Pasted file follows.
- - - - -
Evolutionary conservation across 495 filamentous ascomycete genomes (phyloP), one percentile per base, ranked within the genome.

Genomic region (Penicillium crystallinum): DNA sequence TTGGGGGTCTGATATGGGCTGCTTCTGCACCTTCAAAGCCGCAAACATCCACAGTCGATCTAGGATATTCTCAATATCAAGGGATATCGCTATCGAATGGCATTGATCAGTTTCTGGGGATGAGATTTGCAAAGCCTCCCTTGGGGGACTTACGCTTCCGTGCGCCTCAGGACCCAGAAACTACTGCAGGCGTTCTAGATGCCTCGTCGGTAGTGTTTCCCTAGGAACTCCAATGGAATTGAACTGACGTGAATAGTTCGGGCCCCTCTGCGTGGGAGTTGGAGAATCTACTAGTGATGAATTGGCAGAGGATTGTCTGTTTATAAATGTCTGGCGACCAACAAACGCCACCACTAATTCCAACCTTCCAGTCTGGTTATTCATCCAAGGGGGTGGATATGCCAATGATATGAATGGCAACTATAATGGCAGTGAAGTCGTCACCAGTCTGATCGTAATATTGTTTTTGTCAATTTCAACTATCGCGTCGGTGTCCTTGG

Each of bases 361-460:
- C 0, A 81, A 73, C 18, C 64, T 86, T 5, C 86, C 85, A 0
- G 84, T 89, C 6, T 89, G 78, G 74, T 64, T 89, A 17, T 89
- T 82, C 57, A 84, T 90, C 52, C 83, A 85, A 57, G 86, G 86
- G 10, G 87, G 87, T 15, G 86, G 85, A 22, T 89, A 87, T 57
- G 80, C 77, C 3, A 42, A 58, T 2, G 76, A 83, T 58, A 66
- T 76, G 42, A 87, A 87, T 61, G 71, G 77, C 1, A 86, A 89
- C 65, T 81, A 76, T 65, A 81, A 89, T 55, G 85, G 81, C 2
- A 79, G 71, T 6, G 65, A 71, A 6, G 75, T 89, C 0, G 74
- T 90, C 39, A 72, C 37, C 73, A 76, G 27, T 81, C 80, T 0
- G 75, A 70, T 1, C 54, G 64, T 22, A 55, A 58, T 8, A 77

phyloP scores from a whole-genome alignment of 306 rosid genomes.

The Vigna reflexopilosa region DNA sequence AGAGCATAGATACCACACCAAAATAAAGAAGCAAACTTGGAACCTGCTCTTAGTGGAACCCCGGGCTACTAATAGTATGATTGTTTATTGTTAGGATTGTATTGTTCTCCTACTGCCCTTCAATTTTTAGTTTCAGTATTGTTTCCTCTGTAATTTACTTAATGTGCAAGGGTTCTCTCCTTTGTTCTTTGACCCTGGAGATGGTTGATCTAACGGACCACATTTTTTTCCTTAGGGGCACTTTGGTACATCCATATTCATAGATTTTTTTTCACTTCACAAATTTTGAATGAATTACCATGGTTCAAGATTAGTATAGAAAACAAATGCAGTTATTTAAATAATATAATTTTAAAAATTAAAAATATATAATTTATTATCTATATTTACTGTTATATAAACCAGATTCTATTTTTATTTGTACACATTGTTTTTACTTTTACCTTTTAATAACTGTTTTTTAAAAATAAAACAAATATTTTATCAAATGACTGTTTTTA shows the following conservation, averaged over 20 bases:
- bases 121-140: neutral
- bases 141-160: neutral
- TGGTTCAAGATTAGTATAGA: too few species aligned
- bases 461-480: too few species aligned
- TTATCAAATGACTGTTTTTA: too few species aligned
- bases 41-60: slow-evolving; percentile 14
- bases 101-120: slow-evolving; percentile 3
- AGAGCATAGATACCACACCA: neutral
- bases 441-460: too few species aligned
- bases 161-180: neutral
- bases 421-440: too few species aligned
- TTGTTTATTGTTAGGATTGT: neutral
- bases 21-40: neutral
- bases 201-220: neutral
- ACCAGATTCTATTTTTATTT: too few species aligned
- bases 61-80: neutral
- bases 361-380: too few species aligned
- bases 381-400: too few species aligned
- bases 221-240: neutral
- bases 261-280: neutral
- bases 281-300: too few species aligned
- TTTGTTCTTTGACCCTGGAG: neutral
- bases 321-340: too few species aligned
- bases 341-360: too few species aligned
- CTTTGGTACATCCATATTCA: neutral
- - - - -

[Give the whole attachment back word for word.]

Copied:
Evolutionary conservation across 495 filamentous ascomycete genomes (phyloP), one percentile per base, ranked within the genome.

Genomic region (Penicillium crystallinum): DNA sequence TTGGGGGTCTGATATGGGCTGCTTCTGCACCTTCAAAGCCGCAAACATCCACAGTCGATCTAGGATATTCTCAATATCAAGGGATATCGCTATCGAATGGCATTGATCAGTTTCTGGGGATGAGATTTGCAAAGCCTCCCTTGGGGGACTTACGCTTCCGTGCGCCTCAGGACCCAGAAACTACTGCAGGCGTTCTAGATGCCTCGTCGGTAGTGTTTCCCTAGGAACTCCAATGGAATTGAACTGACGTGAATAGTTCGGGCCCCTCTGCGTGGGAGTTGGAGAATCTACTAGTGATGAATTGGCAGAGGATTGTCTGTTTATAAATGTCTGGCGACCAACAAACGCCACCACTAATTCCAACCTTCCAGTCTGGTTATTCATCCAAGGGGGTGGATATGCCAATGATATGAATGGCAACTATAATGGCAGTGAAGTCGTCACCAGTCTGATCGTAATATTGTTTTTGTCAATTTCAACTATCGCGTCGGTGTCCTTGG

Each of bases 361-460:
- C 0, A 81, A 73, C 18, C 64, T 86, T 5, C 86, C 85, A 0
- G 84, T 89, C 6, T 89, G 78, G 74, T 64, T 89, A 17, T 89
- T 82, C 57, A 84, T 90, C 52, C 83, A 85, A 57, G 86, G 86
- G 10, G 87, G 87, T 15, G 86, G 85, A 22, T 89, A 87, T 57
- G 80, C 77, C 3, A 42, A 58, T 2, G 76, A 83, T 58, A 66
- T 76, G 42, A 87, A 87, T 61, G 71, G 77, C 1, A 86, A 89
- C 65, T 81, A 76, T 65, A 81, A 89, T 55, G 85, G 81, C 2
- A 79, G 71, T 6, G 65, A 71, A 6, G 75, T 89, C 0, G 74
- T 90, C 39, A 72, C 37, C 73, A 76, G 27, T 81, C 80, T 0
- G 75, A 70, T 1, C 54, G 64, T 22, A 55, A 58, T 8, A 77

phyloP scores from a whole-genome alignment of 306 rosid genomes.

The Vigna reflexopilosa region DNA sequence AGAGCATAGATACCACACCAAAATAAAGAAGCAAACTTGGAACCTGCTCTTAGTGGAACCCCGGGCTACTAATAGTATGATTGTTTATTGTTAGGATTGTATTGTTCTCCTACTGCCCTTCAATTTTTAGTTTCAGTATTGTTTCCTCTGTAATTTACTTAATGTGCAAGGGTTCTCTCCTTTGTTCTTTGACCCTGGAGATGGTTGATCTAACGGACCACATTTTTTTCCTTAGGGGCACTTTGGTACATCCATATTCATAGATTTTTTTTCACTTCACAAATTTTGAATGAATTACCATGGTTCAAGATTAGTATAGAAAACAAATGCAGTTATTTAAATAATATAATTTTAAAAATTAAAAATATATAATTTATTATCTATATTTACTGTTATATAAACCAGATTCTATTTTTATTTGTACACATTGTTTTTACTTTTACCTTTTAATAACTGTTTTTTAAAAATAAAACAAATATTTTATCAAATGACTGTTTTTA shows the following conservation, averaged over 20 bases:
- bases 121-140: neutral
- bases 141-160: neutral
- TGGTTCAAGATTAGTATAGA: too few species aligned
- bases 461-480: too few species aligned
- TTATCAAATGACTGTTTTTA: too few species aligned
- bases 41-60: slow-evolving; percentile 14
- bases 101-120: slow-evolving; percentile 3
- AGAGCATAGATACCACACCA: neutral
- bases 441-460: too few species aligned
- bases 161-180: neutral
- bases 421-440: too few species aligned
- TTGTTTATTGTTAGGATTGT: neutral
- bases 21-40: neutral
- bases 201-220: neutral
- ACCAGATTCTATTTTTATTT: too few species aligned
- bases 61-80: neutral
- bases 361-380: too few species aligned
- bases 381-400: too few species aligned
- bases 221-240: neutral
- bases 261-280: neutral
- bases 281-300: too few species aligned
- TTTGTTCTTTGACCCTGGAG: neutral
- bases 321-340: too few species aligned
- bases 341-360: too few species aligned
- CTTTGGTACATCCATATTCA: neutral